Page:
Are There Herbs That Increase Cortisol Level?

Hand Holding Herbal Remedies
Assorted herbs. (Image: Keith Brofsky/Photodisc/Getty Images)

Cortisol is a hormone secreted by your adrenal glands that plays an important role in managing your body's response to stress. Cortisol mobilizes your body's energy reserves by increasing glucose levels in the blood, activating the conversion of proteins to carbohydrates and suppressing inflammation. Low cortisol levels can result from prolonged stress such as a serious illness, chronic lack of sleep or sustained mental or emotional stress. Some herbs have purported ability to increase cortisol levels. Consult your doctor before using herbs to treat low cortisol levels.

Licorice

liquorice root
Licorice root. (Image: limpido/iStock/Getty Images)

Glycyrrhetinic acid, one of the active compounds in licorice, was found to increase cortisol levels in a study published in the 2011 issue of "The Journal of Clinical Endocrinology and Metabolism." Ten healthy young adult volunteers with normal blood pressure took 500 mg per day of glycyrrhetinic acid for 10 days. The researchers measured increased cortisol activity and elevated levels of cortisol in the urine of the study participants. The researchers concluded that the results of their study indicate that glycyrrhetinic acid increases cortisol activity by blocking an enzyme that converts cortisol to its less active form.

Panax Ginseng

Siberian ginseng (Eleutherococcus senticosus)
Ginseng. (Image: Siri Stafford/Photodisc/Getty Images)

Panax ginseng exerts various effects directly on the adrenal glands and indirectly through the stress response pathways between the brain, the pituitary gland and the adrenal glands, according to the 2009 issue of the journal "Alternative Medicine Review." Animal studies have produced mixed results regarding ginseng's effects on cortisol, say the authors, with some showing increased adrenal activity and cortisol production and some showing inhibitory effects of ginseng on cortisol levels, demonstrating what herbalist refer to as adaptogenic properties -- the ability of an herb to either stimulate or inhibit adrenal activity, as required, to bring balance to the system. Ginseng's influence on the hypothalamus -- the part of the brain that regulates some aspects of metabolic rate -- shows a stimulatory effect on cortisol production, indicating that it is helping prepare the body to respond to stress. Ginseng also increases the brain's sensitivity to cortisol.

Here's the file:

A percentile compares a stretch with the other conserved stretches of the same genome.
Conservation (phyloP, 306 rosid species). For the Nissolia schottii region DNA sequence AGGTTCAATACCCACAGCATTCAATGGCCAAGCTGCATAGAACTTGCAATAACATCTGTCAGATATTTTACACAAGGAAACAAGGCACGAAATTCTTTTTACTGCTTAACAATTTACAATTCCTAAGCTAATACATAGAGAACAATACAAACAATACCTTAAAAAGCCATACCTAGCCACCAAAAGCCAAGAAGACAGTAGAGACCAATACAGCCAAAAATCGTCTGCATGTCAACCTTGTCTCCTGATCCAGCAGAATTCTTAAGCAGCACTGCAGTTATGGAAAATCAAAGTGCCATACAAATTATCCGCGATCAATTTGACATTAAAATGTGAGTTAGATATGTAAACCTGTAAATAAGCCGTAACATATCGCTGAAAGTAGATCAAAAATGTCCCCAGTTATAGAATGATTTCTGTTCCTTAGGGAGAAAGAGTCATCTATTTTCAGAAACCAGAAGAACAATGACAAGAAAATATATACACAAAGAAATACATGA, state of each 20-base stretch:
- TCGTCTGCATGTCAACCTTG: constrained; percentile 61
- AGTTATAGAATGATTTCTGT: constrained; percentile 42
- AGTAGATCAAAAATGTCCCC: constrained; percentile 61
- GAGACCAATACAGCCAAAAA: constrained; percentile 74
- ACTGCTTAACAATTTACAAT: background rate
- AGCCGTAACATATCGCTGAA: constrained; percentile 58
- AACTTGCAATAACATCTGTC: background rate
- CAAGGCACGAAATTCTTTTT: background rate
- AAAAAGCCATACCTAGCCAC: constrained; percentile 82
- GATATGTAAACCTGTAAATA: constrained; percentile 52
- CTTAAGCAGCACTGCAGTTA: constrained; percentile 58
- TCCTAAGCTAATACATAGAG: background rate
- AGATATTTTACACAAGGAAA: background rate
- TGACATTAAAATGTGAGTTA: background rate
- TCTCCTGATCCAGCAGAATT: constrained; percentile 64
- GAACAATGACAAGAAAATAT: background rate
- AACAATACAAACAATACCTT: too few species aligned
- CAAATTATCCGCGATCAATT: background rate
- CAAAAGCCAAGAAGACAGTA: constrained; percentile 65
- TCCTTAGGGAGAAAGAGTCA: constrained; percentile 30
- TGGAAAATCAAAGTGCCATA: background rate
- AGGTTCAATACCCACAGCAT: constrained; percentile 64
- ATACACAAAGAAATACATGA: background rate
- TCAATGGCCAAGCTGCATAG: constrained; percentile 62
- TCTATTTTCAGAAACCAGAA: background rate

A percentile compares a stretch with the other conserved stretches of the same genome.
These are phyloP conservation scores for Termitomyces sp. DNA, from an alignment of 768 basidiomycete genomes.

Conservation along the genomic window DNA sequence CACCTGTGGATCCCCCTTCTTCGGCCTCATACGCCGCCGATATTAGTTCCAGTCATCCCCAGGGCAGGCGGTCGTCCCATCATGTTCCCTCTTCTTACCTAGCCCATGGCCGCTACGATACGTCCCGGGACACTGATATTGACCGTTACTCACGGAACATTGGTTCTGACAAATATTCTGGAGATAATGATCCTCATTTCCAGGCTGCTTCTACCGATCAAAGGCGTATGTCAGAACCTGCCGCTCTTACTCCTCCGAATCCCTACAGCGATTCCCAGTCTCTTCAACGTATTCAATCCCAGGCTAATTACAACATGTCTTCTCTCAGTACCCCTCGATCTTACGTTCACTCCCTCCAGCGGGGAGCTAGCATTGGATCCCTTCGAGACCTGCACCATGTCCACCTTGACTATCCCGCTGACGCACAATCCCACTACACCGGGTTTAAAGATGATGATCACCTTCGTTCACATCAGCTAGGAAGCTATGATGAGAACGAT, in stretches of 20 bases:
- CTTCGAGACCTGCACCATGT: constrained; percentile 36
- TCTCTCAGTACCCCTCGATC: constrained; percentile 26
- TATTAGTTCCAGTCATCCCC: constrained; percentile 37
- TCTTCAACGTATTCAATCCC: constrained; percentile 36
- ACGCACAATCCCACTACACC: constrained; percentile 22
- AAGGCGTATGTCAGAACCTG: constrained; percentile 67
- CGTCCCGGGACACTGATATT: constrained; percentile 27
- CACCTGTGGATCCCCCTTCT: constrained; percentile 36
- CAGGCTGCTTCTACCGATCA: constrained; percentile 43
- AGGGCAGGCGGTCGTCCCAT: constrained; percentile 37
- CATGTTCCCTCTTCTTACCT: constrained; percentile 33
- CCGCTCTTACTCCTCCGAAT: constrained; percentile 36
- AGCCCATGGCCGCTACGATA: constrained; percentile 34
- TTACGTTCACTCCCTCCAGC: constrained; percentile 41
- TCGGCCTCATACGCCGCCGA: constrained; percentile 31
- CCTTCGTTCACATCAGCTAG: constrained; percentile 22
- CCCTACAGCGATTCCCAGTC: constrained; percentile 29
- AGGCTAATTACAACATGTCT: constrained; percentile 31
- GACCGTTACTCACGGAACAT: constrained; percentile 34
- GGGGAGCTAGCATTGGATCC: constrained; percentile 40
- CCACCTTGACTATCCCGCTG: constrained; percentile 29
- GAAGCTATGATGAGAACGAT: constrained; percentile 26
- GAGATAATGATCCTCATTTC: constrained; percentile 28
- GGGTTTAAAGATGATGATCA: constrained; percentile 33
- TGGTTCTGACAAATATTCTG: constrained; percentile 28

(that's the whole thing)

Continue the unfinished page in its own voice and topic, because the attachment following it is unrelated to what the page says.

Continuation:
Ashwagandha

Woman smelling herbs at outdoor market
Woman with fresh herbs. (Image: Jupiterimages/BananaStock/Getty Images)

The Ayurvedic herb ashwagandha, one of the most important herbs in the traditional Indian medicine system, exerts anti-stress effects by lowering blood sugar and cortisol levels during sudden extreme stress. Ashwagandha also decreases signs of chronic stress such as ulcers, decreased libido, impaired memory and suppression of the immune system. Rocky Mountain Analytical Laboratory lists ashwagandha as an adaptogen herb, along with rhodiola, schisandra and ginseng, as capable of either raising or lowering cortisol levels. The University of Maryland Medical Center cautions against using ashwagandha along with thyroid or corticosteroid medications or, in some cases, if you have an autoimmune condition, due to its immune stimulating effects.

Rhodiola Rosea

side profile of a young woman holding her head in her hand
Rhodiola can reduce anxiety. (Image: Stockbyte/Stockbyte/Getty Images)

Rhodiola exerts numerous effects on the brain and body, including influencing neurotransmitter function, promoting endorphin production and increasing levels of adrenal hormones when needed. Rhodiola is capable of decreasing cortisol levels during acute stress and also exerts stimulating and anti-depression effects, according to a study published in the January 2007 issue of the journal "Phytotherapy Research." Rhodiola is one of the most effective adaptogen herbs and has been credited with reducing fatigue, improving work performance and reducing anxiety, say the authors of the study.

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